How the GDPR Impacts Open Source Project Security Obligations
There are two articles of the GDPR that specifically apply to open source projects: Article 25 (Privacy by Design, as mentioned previously) and Article 32 (Security of Processing).
The GDPR requires Privacy by Design as per Article 25, but does it mean that open source is now out of the question? Very likely not, but data controllers and data processors who must comply with the legislation do need to now be much more careful in how they integrate open source components with their products.
To meet GDPR requirements, you need to ensure you don't use open source code with known vulnerabilities. But that's not easy: 1 in 18 component downloads include known security vulnerabilities and 84% of projects don't fix them.
Compliance often means running a Software Composition Analysis (SCA) tool that compares the open source components you're interested in with the known vulnerabilities database. The comparison will let you know whether the piece of code you hope to use is GDPR-compliant, and it will help enhance your own security and reduce your risk generally.
Automattic also provides a helpful security clause:
Remember that You Need Permission to Process Public Data
A big focus of the GDPR on the open source community has been on the security issue, but an overlooked facet of the law in this context is this: The GDPR doesn't distinguish between personal information in the public domain and personal information collected privately and directly from the individual.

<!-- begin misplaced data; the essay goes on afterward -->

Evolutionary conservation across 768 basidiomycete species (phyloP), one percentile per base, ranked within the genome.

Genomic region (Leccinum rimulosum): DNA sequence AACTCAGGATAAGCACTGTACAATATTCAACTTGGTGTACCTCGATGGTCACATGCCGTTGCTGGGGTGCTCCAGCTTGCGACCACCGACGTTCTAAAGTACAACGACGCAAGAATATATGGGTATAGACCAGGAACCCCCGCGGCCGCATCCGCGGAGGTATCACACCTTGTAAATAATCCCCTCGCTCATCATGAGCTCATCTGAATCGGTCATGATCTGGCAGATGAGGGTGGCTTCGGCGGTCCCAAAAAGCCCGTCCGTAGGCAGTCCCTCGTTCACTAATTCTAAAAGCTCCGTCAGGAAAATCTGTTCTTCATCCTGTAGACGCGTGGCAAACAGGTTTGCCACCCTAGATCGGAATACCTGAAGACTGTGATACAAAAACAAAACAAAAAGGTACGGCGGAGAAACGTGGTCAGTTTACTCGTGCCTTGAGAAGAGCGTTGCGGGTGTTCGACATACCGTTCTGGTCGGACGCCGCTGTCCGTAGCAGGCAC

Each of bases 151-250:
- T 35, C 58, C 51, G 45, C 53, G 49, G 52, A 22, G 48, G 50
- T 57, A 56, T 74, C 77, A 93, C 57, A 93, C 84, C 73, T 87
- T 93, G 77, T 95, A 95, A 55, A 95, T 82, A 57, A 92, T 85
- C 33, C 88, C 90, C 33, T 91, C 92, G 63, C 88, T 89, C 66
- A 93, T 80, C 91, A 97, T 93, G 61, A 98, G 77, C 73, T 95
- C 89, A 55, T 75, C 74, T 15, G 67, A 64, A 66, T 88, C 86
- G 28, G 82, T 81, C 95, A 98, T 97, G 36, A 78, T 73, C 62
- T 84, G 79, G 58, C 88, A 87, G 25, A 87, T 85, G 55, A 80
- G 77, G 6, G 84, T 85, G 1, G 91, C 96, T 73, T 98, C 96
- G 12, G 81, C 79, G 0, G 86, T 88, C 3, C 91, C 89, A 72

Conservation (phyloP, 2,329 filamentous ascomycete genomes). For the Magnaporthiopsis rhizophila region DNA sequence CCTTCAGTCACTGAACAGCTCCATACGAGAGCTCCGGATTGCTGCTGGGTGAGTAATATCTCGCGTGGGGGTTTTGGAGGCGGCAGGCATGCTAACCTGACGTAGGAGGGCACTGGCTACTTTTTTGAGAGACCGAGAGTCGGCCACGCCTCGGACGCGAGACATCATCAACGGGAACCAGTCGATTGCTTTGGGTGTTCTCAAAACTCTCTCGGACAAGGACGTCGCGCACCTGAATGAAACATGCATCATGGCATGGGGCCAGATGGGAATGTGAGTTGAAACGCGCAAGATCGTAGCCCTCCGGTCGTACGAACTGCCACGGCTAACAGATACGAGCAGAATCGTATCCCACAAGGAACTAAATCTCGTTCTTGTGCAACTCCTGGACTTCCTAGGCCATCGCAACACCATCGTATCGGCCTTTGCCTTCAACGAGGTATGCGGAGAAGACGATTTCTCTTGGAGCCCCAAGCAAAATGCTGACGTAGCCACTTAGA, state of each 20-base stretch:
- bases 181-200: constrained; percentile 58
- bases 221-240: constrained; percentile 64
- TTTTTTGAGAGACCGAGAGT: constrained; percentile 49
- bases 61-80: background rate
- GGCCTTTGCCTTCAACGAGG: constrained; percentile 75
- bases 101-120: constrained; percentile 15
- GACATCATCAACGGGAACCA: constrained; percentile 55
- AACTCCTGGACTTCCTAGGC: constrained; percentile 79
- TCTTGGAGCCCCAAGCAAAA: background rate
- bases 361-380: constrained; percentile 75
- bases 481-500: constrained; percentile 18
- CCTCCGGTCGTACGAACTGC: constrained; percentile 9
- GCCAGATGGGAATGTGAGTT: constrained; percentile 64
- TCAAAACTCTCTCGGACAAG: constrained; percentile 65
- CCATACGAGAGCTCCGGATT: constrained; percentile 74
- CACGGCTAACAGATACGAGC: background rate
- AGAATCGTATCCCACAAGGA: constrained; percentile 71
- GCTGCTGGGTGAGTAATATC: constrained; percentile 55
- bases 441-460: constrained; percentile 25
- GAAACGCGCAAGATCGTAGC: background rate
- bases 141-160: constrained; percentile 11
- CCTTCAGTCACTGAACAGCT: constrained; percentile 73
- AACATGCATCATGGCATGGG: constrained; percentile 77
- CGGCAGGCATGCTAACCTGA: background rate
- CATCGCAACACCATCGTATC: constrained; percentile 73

The traditional interpretation of public domain data is that it's free to use as long as it's already out there. However, that belief applies to a piece of art that's no longer considered to be owned. It doesn't apply to personally identifying data, which can include data that identifies someone directly, indirectly, or when combined with other information.
As a result, it's important for any open source platform, community, forum, or company to respect the GDPR's rules for collecting and processing data from EU residents.
To start, you need a legal basis for collecting, storing, processing, or transferring any personal data, even if it's in the public domain. Personal data is any data from an EU data subject that can identify a person either directly or within context, or information that can identify someone indirectly or be linked to them.
If your regular activities involve any sort of personal data under the protection of the GDPR, then you'll need to comply with the privacy standards that now apply to data processors and controllers.
In practical terms, it means:
- Gathering consent before collecting any data
- Practicing data minimization
- Allowing data subjects access to their own data and exert their other GDPR-granted rights
- Storing and processing the data securely
- Erasing the data using proper procedures
Open Source Projects Can Be GDPR Compliant
Even though the open source concept and the GDPR have common goals, the GDPR does present a challenge to the use of open source code and programs. Companies who fall under the GDPR's purview must be vigilant about what code they use and how they use it.
In many cases, it means adopting additional tools to make sure the code is free from known vulnerabilities that could create a security risk and lead to a loss of privacy for data subjects.
If you run an open source community, you also have obligations to protect the privacy of your members by employing GDPR standards in all data collection and processing.
It's hard to overstate the need to comply with the GDPR. Failing to do so can result in real damage to your company's finances and your image. But it's important to remember what's important to both parties: The idea of providing the end user with the freedom and control they deserve online (and on their computers).